Mid-year update

The SIPP has undergone a fair bit of turmoil over the past few months. 
When my last blog was posted (25th March 2015) the value of the SIPP was approx £89,170. At that time, my 10,000 shares in OPAY were worth over £32,000 and they are now worth £26,600.  Unfortunately, some of my other shareholdings have also taken a bit of a hit, and my overall SIPP value now stands at just over £81,100. This is disconcerting seeing as my target for 31st December 2014 was £86,000 with my target for 31st December 2015 set at £107,000.
That said, if things pan-out well with OPAY, the December '15 target could be achievable.

Back in March, my SIPP consisted of 17 shareholdings and to take advantage of the OPAY rights issue there had to be some reduction in the number of holdings.  The shareholdings sold were:-
Premier Foods (PFD): 5100 shares recouping £2,275.21
Lavendon Group (LVD): 1400 shares recouping £2,417.78
Telit Communications (TCM): 400 shares recouping £920.05

Selling Telit (TCM) wasn’t a good move as the shares increased in value significantly on good results and have traded at over 340 (equivalent to £1,360) since March.  Similarly, Lavendon Group (LVD) has also climbed above 200 from the sale price of 173, but has now retreated back to under 180; whereas selling Premier Foods (PFD) when I did was a good move.

In May, Meggitt (MGGT) was another disposal at 514 per share (recouping £2,302.63) and that company has slumped to 450 despite rumours of a merger in the news with Cobham (COB). Both of these companies are now looking like decent dividend/recovery plays, and require further investigation.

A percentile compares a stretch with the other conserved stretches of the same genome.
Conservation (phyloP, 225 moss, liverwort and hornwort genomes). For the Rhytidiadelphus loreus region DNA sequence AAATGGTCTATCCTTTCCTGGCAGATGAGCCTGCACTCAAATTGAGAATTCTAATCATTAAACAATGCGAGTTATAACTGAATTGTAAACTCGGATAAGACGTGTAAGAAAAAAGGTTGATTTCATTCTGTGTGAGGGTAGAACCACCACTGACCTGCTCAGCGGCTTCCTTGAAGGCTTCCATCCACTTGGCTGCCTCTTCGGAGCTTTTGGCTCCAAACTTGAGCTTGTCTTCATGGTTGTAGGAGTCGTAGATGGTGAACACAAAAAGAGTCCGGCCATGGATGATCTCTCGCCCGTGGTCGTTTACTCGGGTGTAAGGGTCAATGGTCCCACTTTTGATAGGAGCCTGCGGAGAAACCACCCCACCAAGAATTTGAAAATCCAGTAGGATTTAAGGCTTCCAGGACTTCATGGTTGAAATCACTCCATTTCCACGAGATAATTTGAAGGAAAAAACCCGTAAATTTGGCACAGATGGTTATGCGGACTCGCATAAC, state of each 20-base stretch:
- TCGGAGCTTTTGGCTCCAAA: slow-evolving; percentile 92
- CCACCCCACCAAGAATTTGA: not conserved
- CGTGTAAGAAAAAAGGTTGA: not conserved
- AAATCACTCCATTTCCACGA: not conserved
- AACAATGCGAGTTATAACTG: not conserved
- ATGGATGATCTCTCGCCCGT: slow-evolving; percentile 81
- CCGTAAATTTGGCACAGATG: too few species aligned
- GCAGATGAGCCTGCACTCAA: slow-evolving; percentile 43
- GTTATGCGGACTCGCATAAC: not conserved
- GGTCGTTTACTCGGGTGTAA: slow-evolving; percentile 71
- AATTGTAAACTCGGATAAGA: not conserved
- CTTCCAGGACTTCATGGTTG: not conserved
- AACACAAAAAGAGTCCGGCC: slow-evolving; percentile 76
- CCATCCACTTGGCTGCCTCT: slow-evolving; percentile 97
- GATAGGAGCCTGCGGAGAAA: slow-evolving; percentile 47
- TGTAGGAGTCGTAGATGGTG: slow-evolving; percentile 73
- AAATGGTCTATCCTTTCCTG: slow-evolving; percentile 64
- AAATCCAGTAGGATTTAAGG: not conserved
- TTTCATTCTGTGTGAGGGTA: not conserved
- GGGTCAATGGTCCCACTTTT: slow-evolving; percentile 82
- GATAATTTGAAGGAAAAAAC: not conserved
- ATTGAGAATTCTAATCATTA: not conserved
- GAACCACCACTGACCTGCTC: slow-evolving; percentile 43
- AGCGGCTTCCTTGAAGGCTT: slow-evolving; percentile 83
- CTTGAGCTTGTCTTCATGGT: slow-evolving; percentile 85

Looking back now, the disposals to finance the OPAY rights issue were good decisions on the whole. The gamble now is will OPAY perform this year? Personally, I think 320 is within reach very soon after the company enters the FTSE250, and we could see 400+ before the end of the year. If we do see 400 then the SIPP will be worth approx £95,000+.  This will be short of my target, but not far short.

A recent strategic decision regarding my SIPP (to ease the burden of management) is to dispose of shares in companies with a market value of under £1 billion and, instead, put up to 10% of the value of the SIPP into an Investment Trust that effectively specialises in companies of this size.  After some investigation of performance and make-up of suitable investment trusts, I selected BlackRock Smaller Companies Trust (BRSC).  Since 1st March, the following purchases have been made in BRSC:-
24-March:  202 shares costing £1,645.46 (including commission & fees)
11-May:  199 shares costing £1,758.39
27-May:  175 shares costing £1,599.07
13-July:  178 shares costing £1,688.50
 Total shares purchased = 754 costing £6,691.42 or 888 per share (approx), with BRSC currently trading at 925-930.

These purchases were almost entirely financed by the sale of my shareholding in the JPMorgan Emerging Markets IT of 860 shares, recouping £5,174.02.

I have also consolidated my holdings in both Segro (SGR) and GVC Holdings (GVC).
On 2nd-July, a further 400 shares in Segro (SGRO) was made at a cost of £1,649.70 (ave. 413) and this was a good move with the shares currently valued at 430+.